ACA‘s premature MasterChef revelation. In a shameless effort to cash in on the cooking show’s massive popularity, A Current Affair launched an embarrassingly premature attack on the new series of Channel Ten’s MasterChef. The show crossed live to reporter Tom Steinfort, who solemnly informed us of contestant Justin Moran’s “chequered past”. But the “breaking news” quickly turned into an utter non-story when Moran was eliminated from the competition just two hours later.
Emphasising that there had been multiple complaints made to it, ACA went hard on the former nightclub owner, detailing his run-ins with the law, debt collectors and liquor licensing. Steinfort piously told viewers that his sources thought it “fair” that the public know Moran’s “full history” before they vote for him and that “this leopard certainly hasn’t changed his spots”. Tracy Grimshaw even put a call out at the end of the segment, encouraging viewers to send in their Moran horror stories.
The yarn — which was told to Crikey before the show’s first episode — could have been top tabloid fodder had Moran made it much further into the series. Before being banned from running a licensed venue, Moran founded takeaway food outlet Burgers Burritos Nachos Tacos (BBNT), a successful franchise with outlets across Victoria. Moran, now 35, sold out of the business when he has 24, moving into the nightclub scene.
Regardless of the merits of a previous owner of BBNT participating in a series of MasterChef, there are several conditions that the show’s entrants are required to abide by. According to MasterChef ‘s rules of entry, prospective contestants “cannot have ever worked full-time in a kitchen as a cook, chef or in food preparation”. Furthermore — in a rule that should apply to Moran — contestants cannot have earned money from preparing or cooking food in a “professional kitchen environment” in the past 15 years. — Tom Cowie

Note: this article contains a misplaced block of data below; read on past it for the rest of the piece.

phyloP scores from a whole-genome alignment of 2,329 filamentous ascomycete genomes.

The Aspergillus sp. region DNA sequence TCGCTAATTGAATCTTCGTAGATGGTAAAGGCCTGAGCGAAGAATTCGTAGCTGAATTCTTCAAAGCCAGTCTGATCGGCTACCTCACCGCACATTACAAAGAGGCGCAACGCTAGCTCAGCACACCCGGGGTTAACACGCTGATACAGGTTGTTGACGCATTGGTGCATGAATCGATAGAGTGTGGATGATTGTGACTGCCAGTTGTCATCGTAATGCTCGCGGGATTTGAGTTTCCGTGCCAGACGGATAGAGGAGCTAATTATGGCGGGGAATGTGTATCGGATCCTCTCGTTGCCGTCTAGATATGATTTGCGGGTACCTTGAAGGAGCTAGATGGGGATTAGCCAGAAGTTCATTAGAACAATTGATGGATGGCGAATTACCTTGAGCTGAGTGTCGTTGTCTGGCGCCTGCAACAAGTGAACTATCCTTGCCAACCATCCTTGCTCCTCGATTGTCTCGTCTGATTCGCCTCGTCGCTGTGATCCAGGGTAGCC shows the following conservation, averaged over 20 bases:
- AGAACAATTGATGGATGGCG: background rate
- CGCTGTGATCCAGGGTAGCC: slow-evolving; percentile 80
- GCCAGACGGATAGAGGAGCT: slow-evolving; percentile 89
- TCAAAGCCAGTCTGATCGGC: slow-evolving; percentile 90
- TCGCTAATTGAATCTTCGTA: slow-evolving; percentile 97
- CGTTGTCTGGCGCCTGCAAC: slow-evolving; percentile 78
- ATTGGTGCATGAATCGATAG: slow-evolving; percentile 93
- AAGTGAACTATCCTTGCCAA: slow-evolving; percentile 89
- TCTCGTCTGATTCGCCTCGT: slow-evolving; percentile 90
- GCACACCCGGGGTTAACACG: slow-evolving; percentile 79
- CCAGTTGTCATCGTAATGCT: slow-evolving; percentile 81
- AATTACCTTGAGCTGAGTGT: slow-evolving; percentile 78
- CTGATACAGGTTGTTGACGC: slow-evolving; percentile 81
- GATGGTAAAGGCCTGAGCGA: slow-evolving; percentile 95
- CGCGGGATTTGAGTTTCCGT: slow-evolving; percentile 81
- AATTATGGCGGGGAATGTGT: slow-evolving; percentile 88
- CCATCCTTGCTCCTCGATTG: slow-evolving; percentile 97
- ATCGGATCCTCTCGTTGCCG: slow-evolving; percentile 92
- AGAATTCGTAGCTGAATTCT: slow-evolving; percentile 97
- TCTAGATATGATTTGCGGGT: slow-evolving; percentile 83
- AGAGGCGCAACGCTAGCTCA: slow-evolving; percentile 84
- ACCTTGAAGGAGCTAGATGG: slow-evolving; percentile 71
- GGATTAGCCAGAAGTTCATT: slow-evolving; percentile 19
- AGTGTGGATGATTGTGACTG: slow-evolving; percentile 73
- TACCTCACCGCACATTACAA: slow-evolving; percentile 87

2UE program boss defects to Sky. Fairfax Radio’s struggling Sydney station 2UE has lost its program director Greg Byrnes after 17 years with the station. Fairfax Radio political reporter Latika Bourke tweeted news this morning that Byrnes — her former news director — will join Sky News in May. The Twitter-obsessed gallery hack then added:
I think I was the very last journo Byrnes hired when he was news director at 2UE. I’d like to say he peaked at the end there. #jokes
You call that a Q&A? THIS is a Q&A. Via The Atlantic’s Andrew Sullivan, a brilliantly blunt Q&A between South African journalist Chris Barron and Johannesburg mayor Amos Masondo:
Is Joburg ready for the World Cup?
I think we are.
What about the potholes?
We are addressing that problem.
What about the trenches that are left open for months for people to fall into?
Again, that’s one of the big problems.
What about the broken traffic lights?
It’s being addressed in an ongoing way.
What about the street lights that don’t work?
Aussie pundits could learn a thing or two.
Fashion advice for The Australian. Um, do you think The Oz knows that a hoodie is a piece of clothing?
The Pulitzer Centre’s crisis in ethics
“… for journalism to retain any integrity it cannot simply rely on something as intangible as ‘a deep sense of responsibility’, it must be grounded in a solid set of ethical principles and it must be accountable.” — A Developing Story
The man the White House (and everyone else) wakes up to
Now you can ‘like’ Facebook — from anywhere …
“Facebook has announced an ambitious plan to spread its features across the internet, a move the company said would allow any website to instantly tailor itself based on a visitors’ friends and interests.” — Wall Street Journal
… and the Washington Post will like you back
“The Washington Post announced the launch of its Network News feature, which places users’ Facebook friends’ favorite articles at the top of the homepage and article pages, taking advantage of the social-networking site’s Like button.” — WebNewser